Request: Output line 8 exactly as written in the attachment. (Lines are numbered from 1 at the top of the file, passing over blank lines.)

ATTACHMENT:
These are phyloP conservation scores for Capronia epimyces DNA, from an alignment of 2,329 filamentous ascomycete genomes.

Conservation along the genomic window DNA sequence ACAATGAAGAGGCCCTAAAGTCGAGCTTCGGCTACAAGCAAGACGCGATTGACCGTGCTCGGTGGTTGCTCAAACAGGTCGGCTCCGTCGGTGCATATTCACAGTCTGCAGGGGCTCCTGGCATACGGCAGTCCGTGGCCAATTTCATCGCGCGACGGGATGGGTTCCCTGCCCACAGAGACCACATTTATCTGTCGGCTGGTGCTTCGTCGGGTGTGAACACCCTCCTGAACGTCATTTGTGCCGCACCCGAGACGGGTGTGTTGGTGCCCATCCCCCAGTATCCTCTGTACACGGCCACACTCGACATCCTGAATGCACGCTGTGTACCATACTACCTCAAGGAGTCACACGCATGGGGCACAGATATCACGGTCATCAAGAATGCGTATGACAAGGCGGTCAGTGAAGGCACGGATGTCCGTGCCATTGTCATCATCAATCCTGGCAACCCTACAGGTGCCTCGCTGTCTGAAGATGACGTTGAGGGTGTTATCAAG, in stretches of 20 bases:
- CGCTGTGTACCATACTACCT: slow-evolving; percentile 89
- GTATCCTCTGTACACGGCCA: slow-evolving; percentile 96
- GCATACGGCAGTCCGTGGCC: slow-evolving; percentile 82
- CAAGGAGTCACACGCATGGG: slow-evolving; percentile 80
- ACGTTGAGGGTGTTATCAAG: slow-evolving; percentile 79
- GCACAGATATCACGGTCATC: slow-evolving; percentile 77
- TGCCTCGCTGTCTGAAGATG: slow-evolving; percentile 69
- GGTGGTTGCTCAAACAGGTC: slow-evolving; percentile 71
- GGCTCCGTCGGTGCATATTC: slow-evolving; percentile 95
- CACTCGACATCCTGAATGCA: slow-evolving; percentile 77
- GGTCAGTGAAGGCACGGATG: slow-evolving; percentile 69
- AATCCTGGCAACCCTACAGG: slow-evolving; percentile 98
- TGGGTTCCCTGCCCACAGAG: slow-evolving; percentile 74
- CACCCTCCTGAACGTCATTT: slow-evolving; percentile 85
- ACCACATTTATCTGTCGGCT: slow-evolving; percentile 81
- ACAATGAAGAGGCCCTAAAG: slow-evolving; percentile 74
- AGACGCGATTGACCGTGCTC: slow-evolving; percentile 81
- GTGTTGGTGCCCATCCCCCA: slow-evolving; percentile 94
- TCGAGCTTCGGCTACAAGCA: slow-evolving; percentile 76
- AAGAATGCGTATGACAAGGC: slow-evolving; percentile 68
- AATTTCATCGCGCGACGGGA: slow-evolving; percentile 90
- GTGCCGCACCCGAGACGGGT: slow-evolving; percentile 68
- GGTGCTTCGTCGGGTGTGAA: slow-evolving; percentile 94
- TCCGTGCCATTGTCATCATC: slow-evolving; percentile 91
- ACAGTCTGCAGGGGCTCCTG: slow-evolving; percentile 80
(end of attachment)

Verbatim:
- GCACAGATATCACGGTCATC: slow-evolving; percentile 77